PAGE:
When the root cause has been decided, but prior to the implementation phase of the corrective action plan (CAP), apply a link to the safety policy via objectives and goals by a process design flowchart of the expected outcome. This flowchart is your monitoring and followup document of the CAP for each step defined in the process. 


Monday, June 28, 2021

Illegal Activity, Negligence or Wilful Misconduct

 Illegal Activity, Negligence or Wilful Misconduct

By Catalina9

The Safety Management System (SMS) Safety Policy is the platform on which the SMS is built. The policy is built on an idea, a vision, and expectations of future achievements. A policy is a course or principle of action adopted or proposed by a government, party, business, or individual. An SMS policy follows these same principles and remains in force until the idea, vision, or expectations changes. It is crucial to the success and integrity of a Safety Management System that the Safety Policy is designed to serve the major definite purpose of an enterprise. There is one quality which one must possess to win, and that is definiteness of purpose, the knowledge of what one wants, and a burning desire to possess it. A major definite purpose is the core purpose for the existence of an organization, and the hub where goals, objectives and processes are developed and designed. The more you think about the purpose of your SMS Policy, and how to achieve it, you begin to attract people, opportunities, ideas, and resources that help you to move more rapidly toward your goal.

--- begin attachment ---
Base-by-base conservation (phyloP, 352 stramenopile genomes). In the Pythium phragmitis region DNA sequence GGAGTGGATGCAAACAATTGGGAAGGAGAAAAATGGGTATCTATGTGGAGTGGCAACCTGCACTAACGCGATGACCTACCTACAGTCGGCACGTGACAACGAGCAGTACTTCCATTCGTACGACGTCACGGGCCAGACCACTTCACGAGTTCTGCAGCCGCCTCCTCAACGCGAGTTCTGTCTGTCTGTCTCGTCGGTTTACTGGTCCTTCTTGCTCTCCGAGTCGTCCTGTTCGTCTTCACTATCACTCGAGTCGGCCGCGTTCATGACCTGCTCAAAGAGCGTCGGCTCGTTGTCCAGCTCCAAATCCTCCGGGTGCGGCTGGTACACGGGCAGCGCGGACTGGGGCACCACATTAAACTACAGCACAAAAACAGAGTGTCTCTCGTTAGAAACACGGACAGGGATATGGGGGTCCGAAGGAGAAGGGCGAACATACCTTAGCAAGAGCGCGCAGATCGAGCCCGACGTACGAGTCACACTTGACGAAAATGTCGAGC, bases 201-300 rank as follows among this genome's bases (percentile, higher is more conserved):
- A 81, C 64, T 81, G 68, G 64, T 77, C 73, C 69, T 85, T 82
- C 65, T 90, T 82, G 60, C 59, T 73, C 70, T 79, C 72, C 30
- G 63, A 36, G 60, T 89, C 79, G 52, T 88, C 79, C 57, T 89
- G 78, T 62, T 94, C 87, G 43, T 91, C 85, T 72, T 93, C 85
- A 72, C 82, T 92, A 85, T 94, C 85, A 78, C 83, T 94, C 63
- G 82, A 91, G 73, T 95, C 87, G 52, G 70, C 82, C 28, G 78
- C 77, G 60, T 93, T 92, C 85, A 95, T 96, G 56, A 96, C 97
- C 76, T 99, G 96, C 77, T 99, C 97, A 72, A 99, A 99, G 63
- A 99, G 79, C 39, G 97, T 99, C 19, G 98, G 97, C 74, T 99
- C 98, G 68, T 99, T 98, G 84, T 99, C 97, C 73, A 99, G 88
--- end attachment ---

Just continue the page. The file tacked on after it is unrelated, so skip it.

Negligence is drift, or abandonmentand invisible in
the daily operations.